Tag Archives: rain

To What Degree is Extreme Weather Linked to Climate Change?

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As flood waters continue to inundate Thailand and drought parches Texas, the Intergovernmental Panel on Climate Change and Goddard Institute for Space Studies Director James Hansen have both released new statements about the connection between extreme weather and climate change. Although linking extreme weather to climate change has generated controversy in the past, both of the new reports point plainly to a connection.The IPCC, an international organizational that represents the scientific consensus of hundreds of leading climatologists, put it this way in the executive summary of its new report.

It is very likely that there has been an overall decrease in the number of cold days and nights, and an overall increase in the number of warm days and nights, on the global scale, i.e., for most land areas with sufficient data. It is likely that these changes have also occurred at the continental scale in North America, Europe, and Australia.There have been statistically significant trends in the number of heavy precipitation events in some regions. It is likely that more of these regions have experienced increases than decreases, although there are strong regional and subregional variations in these trends.

There is medium confidence that some regions of the world have experienced more intense and longer droughts, in particular in southern Europe and West Africa, but in some regions droughts have become less frequent, less intense, or shorter, e.g., in central North America and northwestern Australia.There is evidence that some extremes have changed as a result of anthropogenic influences, including increases in atmospheric concentrations of greenhouse gases. It is likely that anthropogenic influences have led to warming of extreme daily minimum and maximum temperatures on the global scale. There is medium confidence that anthropogenic influences have contributed to intensification of extreme precipitation on the global scale.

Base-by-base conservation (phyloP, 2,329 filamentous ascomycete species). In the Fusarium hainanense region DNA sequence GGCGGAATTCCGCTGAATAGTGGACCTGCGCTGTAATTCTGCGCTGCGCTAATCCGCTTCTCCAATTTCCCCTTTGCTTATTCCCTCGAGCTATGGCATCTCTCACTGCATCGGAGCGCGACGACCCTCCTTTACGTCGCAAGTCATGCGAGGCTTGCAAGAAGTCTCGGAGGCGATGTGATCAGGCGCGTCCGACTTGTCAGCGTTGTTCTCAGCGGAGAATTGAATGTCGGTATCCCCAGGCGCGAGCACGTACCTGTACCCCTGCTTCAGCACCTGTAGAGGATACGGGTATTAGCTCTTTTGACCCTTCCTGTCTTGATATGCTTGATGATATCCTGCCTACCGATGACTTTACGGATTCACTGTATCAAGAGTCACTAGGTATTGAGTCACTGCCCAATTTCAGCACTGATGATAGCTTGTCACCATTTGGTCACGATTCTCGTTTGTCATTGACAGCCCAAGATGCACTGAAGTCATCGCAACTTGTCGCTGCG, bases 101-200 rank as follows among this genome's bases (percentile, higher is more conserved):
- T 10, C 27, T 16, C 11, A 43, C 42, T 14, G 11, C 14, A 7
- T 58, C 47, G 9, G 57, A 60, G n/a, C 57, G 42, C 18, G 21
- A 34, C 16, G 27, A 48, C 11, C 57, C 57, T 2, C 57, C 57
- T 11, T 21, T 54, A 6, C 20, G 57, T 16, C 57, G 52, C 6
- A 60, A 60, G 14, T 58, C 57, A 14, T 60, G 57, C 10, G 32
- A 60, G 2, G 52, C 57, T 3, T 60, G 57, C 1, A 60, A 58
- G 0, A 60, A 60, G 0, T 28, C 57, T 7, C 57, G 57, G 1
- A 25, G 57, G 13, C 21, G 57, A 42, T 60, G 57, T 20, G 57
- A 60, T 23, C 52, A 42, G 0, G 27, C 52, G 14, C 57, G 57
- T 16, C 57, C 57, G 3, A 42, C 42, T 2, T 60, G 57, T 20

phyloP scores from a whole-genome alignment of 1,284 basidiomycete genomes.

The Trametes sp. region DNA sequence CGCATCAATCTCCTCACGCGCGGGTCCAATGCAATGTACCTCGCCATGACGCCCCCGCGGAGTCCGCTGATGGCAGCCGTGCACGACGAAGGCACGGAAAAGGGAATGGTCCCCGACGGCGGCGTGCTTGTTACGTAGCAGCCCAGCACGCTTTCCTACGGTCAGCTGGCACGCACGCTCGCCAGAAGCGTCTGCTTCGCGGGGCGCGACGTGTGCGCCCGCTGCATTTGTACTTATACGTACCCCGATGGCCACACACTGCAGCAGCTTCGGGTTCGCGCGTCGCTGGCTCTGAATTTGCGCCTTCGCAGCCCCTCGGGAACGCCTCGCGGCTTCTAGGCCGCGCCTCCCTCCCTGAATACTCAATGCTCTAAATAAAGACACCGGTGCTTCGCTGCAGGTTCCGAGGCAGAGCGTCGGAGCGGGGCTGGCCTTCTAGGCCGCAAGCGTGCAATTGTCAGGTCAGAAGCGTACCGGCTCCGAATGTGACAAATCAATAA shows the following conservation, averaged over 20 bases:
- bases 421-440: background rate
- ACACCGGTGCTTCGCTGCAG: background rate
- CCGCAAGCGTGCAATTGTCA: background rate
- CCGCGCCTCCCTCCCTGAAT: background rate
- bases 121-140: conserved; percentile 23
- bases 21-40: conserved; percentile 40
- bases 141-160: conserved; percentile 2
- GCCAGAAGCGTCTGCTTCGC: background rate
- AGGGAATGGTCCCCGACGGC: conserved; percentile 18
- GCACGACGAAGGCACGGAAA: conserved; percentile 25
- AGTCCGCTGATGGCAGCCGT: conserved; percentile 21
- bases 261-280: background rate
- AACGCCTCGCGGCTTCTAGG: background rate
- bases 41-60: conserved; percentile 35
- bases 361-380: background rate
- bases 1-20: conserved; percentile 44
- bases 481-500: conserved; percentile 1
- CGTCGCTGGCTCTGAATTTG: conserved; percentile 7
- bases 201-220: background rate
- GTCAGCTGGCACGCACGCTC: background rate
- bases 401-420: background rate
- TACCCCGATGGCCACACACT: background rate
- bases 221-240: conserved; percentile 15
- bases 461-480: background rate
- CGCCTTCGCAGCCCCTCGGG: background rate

There is limited to medium evidence available to assess climate-driven observed changes in the magnitude and frequency of floods at regional scales because the available instrumental records of floods at gauge stations are limited in space and time, and because of confounding effects of changes in land use and engineering. Furthermore, there is low agreement in this evidence, and thus overall low confidence at the global scale regarding even the sign of these changes.


Meanwhile, Hansen has released the draft of a new paper (pdf) that also tackles the topic of extreme weather and climate. He’s somewhat less equivocal in his summary of the state of the science:

The “climate dice” describing the chance of an unusually warm or cool season, relative to the climatology of 1951-1980, have progressively become more “loaded” during the past 30 years, coincident with increased global warming. The most dramatic and important change of the climate dice is the appearance of a new category of extreme climate outliers. These extremes were practically absent in the period of climatology, covering much less than 1% of Earth’s surface. Now summertime extremely hot outliers, more than three standard deviations (σ) warmer than climatology, typically cover about 10% of the land area. Thus there is no need to equivocate about the summer heat waves in Texas in 2011 and Moscow in 2010, which exceeded 3σ – it is nearly certain that they would not have occurred in the absence of global warming. If global warming is not slowed from its current pace, by mid-century 3σ events will be the new norm and 5σ events will be common.

Text by Adam Voiland. Lead image of flooding in Ayutthaya published originally by NASA’s Earth Observatory. Extreme weather curves published originally by the IPCC. Land trends over land published originally on James Hansen’s Columbia University website. 

A Closer Look at Dust

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                    A wide plume of dust blowing off the Saharan Desert toward the Canary Islands.  Credit: NASA Earth Observatory